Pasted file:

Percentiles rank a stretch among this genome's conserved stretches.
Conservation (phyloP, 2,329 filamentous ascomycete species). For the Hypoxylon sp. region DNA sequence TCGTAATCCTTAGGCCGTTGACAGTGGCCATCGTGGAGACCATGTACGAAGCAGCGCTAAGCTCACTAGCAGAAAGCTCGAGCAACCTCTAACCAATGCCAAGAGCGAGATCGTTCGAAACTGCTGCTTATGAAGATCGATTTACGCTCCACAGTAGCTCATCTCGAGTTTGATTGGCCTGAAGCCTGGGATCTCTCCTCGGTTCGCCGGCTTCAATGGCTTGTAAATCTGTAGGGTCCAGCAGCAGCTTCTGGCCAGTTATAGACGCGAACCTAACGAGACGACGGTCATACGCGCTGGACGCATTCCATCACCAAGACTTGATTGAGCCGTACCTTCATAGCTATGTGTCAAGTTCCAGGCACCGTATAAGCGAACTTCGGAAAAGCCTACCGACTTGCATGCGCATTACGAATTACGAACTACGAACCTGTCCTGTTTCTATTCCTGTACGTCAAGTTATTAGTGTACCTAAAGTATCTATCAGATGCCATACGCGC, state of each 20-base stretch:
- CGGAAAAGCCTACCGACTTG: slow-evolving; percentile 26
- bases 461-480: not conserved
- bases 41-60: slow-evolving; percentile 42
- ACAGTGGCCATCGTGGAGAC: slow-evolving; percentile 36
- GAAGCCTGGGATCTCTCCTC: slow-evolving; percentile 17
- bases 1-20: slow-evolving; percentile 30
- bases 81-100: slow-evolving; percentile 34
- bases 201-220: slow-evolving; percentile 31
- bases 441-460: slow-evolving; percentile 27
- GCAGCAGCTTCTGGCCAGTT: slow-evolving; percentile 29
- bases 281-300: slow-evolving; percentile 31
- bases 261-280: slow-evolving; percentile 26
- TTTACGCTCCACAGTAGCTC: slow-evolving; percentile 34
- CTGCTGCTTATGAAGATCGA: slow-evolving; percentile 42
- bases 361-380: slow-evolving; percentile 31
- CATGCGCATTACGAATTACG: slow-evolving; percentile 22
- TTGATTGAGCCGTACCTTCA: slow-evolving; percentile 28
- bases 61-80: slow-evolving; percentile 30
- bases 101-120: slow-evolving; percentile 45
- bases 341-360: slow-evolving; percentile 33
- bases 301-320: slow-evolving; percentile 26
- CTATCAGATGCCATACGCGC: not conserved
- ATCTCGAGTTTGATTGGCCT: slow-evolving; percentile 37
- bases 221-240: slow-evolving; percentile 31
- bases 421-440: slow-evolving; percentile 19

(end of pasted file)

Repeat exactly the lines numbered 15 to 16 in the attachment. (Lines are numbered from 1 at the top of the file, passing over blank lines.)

- TTTACGCTCCACAGTAGCTC: slow-evolving; percentile 34
- CTGCTGCTTATGAAGATCGA: slow-evolving; percentile 42